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Wednesday, 2 November 2011
Page: 12447

Mr PYNE (SturtManager of Opposition Business) (11:14): I rise to speak on the Higher Education Support Amendment Bill (No. 2) 2011. This bill updates the maximum public funds allocated to fund Commonwealth supported places as a result of projected increases in enrolments of Commonwealth supported students in Australian universities. It also provides for an increase in funding in line with indexation, adds an additional year of funding for the 2015 calendar year and implements changes announced in the 2011-12 budget to the discounts applicable when students either pay their HECS upfront or repay their fees early.

The Bradley review of Australian higher education, which was released in December 2008, outlined a blueprint for restructuring the higher education sector. Among the key recommendations was an aspirational goal of 40 per cent of Australians between the ages of 25 and 34 holding at least a bachelor's degree by 2020. The government, in response, pushed this date out to 2025. The coalition has always supported this aspiration in principle.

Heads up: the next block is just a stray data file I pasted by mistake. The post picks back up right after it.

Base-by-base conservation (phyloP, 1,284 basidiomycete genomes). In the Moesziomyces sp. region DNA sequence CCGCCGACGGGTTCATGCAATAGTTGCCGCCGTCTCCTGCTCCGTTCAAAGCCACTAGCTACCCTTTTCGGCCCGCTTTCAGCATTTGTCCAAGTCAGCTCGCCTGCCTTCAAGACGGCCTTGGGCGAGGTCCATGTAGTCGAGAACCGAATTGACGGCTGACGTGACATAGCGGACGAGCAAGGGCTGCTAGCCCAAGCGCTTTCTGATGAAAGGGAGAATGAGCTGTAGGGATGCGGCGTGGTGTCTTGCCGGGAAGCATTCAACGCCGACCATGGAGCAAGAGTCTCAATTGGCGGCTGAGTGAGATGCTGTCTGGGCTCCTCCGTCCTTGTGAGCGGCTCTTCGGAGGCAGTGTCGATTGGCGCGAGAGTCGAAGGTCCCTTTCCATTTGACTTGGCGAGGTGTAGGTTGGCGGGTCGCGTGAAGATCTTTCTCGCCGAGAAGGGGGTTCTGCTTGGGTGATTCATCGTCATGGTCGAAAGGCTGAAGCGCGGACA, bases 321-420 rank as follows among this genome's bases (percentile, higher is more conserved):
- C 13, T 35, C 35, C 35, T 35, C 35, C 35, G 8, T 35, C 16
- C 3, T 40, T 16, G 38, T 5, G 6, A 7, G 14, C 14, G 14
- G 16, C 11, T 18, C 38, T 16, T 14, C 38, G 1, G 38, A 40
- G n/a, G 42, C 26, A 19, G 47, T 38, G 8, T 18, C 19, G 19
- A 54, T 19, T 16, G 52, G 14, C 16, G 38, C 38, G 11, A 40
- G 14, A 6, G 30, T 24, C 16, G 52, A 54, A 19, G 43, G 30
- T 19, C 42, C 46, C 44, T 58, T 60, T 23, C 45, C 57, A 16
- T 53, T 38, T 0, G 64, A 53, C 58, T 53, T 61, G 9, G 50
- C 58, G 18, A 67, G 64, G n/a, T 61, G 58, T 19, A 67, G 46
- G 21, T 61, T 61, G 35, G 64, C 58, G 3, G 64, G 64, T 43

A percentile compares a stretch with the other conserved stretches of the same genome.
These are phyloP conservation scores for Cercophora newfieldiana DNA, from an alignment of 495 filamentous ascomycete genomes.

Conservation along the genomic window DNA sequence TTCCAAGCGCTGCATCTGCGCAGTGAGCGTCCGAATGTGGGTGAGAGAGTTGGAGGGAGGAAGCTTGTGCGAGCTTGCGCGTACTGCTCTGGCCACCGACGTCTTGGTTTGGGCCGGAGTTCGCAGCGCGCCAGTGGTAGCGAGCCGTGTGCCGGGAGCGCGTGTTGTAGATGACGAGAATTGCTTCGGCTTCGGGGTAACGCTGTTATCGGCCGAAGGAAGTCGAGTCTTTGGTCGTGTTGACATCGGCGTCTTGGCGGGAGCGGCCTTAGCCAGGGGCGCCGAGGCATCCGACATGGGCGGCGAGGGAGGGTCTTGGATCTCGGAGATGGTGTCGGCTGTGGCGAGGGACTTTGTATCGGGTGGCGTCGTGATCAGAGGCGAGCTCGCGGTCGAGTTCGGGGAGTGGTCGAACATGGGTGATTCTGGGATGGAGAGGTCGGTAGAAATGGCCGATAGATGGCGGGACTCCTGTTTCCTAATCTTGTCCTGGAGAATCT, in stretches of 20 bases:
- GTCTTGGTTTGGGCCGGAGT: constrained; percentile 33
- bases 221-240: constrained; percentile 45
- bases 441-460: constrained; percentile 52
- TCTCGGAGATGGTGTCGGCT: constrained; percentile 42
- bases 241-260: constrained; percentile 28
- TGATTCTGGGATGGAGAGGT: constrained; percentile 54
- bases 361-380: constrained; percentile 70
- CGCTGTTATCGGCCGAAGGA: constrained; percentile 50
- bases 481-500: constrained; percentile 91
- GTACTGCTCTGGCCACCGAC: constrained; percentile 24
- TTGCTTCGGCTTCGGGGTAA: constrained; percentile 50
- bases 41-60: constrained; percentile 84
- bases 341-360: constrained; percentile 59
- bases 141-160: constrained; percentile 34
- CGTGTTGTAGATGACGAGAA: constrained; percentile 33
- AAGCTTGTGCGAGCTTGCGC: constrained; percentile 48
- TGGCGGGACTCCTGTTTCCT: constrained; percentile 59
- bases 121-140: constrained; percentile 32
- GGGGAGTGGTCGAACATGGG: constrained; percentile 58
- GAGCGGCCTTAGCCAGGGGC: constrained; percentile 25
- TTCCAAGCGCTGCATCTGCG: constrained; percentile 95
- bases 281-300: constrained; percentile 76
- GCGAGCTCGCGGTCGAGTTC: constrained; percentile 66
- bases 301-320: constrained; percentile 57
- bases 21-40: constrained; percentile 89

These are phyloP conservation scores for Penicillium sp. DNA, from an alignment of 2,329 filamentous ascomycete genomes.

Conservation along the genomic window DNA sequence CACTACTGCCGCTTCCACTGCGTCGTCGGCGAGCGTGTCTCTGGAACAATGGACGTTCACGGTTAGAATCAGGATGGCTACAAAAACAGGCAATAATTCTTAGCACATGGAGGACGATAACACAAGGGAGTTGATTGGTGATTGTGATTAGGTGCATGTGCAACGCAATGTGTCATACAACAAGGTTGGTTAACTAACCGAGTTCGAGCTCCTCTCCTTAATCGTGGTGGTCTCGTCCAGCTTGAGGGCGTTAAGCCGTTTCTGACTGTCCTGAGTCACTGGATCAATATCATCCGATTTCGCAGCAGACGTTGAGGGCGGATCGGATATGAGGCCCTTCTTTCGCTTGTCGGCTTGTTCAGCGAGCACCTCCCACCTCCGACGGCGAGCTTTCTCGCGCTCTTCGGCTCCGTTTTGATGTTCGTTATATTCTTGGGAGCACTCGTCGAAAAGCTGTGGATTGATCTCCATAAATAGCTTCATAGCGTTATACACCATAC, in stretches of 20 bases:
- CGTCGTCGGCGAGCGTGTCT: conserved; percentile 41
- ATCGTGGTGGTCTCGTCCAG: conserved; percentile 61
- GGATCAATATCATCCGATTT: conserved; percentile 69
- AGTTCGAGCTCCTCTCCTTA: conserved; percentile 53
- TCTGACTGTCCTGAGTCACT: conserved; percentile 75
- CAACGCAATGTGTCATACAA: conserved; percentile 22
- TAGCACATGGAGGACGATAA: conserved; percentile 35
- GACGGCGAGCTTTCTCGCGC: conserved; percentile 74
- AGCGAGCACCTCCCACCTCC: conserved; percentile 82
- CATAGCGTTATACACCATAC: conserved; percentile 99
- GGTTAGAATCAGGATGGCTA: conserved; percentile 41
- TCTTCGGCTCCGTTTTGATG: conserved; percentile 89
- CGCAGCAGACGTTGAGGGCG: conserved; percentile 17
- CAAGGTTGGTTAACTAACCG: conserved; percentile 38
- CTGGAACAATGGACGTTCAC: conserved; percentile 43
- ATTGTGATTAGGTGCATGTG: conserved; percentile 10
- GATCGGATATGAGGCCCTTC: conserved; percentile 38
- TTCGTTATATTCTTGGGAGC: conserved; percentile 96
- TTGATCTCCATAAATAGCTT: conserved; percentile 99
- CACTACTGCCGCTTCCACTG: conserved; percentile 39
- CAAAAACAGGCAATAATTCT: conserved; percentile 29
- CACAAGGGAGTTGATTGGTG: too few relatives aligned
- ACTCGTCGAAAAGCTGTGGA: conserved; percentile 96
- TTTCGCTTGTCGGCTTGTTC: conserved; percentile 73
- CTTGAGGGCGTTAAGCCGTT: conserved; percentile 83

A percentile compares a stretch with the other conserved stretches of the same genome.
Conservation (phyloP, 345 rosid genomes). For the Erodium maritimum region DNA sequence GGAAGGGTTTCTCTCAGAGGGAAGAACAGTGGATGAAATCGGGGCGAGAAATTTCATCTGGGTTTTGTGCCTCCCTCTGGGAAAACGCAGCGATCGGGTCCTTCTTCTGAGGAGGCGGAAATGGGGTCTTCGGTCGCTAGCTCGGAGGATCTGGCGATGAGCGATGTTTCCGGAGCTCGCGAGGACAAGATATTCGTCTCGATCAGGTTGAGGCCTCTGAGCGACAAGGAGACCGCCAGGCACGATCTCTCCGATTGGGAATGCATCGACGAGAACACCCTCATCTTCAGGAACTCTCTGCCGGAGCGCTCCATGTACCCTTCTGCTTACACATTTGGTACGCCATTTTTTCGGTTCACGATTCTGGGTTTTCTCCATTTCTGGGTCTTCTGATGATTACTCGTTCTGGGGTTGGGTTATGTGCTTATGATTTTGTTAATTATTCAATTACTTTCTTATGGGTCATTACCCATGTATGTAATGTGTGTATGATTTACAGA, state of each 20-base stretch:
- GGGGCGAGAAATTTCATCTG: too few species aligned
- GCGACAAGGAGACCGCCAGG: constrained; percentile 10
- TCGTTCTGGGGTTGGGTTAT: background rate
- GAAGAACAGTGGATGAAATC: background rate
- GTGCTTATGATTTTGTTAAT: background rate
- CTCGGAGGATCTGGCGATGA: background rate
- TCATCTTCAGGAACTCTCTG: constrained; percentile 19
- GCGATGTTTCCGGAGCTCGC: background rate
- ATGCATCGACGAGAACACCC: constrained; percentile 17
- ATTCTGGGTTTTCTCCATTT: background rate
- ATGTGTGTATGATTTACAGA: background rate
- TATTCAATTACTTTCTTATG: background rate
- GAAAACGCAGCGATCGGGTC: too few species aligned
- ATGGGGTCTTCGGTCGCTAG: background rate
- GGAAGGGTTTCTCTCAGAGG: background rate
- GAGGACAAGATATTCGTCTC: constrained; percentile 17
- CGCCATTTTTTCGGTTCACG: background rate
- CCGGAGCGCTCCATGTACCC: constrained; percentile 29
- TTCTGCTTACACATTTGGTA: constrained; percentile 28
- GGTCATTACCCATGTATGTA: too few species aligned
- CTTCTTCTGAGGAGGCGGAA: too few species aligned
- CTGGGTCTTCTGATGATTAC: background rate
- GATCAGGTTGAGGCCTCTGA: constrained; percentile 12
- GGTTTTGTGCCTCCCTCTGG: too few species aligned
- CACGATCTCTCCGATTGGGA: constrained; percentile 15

The main thrust of the Bradley recommendation for our Australian higher education system was that it move away from a restricted supply to a student demand driven system. At the time, Commonwealth supported places were capped by the Higher Education Support Act 2003, preventing the approximately 220,000 additional students that will be required annually to fulfil the Bradley target from gaining a Commonwealth supported place.

A related piece of legislation, the Higher Education Support Amendment (Demand Driven Funding System and Other Measures) Act 2011, which received royal assent recently, removed those restrictions for most Commonwealth places from 1 January 2012. So essentially, once this bill passes, further funding will be provided for these additional students by adding an extra year of funding for the 2015 calendar year.

The coalition does not oppose this bill, but I will in this debate simply make some points and take this opportunity to mention a few of our increasing concerns about the direction that higher education is taking in Australia under this government. The most important is Labor's lack of planning and longer term vision for the future with respect to higher education.

The major Bradley review reforms, including the commitment to increase university participation to 40 per cent of all 25- to 34-year-olds by 2025, are of course worthy, but these initiatives will not pay for themselves. Most of us understand that if universities absorb 20 per cent more students than they currently teach then they will have to increase staff to teach those students and they will need to expand fiscal infrastructure to accommodate extra students. The 2011-12 federal budget was a fizzer for higher education. It failed to show any evidence that the government is taking the challenges facing the higher education sector seriously. The coalition, on the other hand, has taken a very keen interest in precisely what research or projections are being undertaken to understand the impact of this enormous increase in student numbers over the next two decades.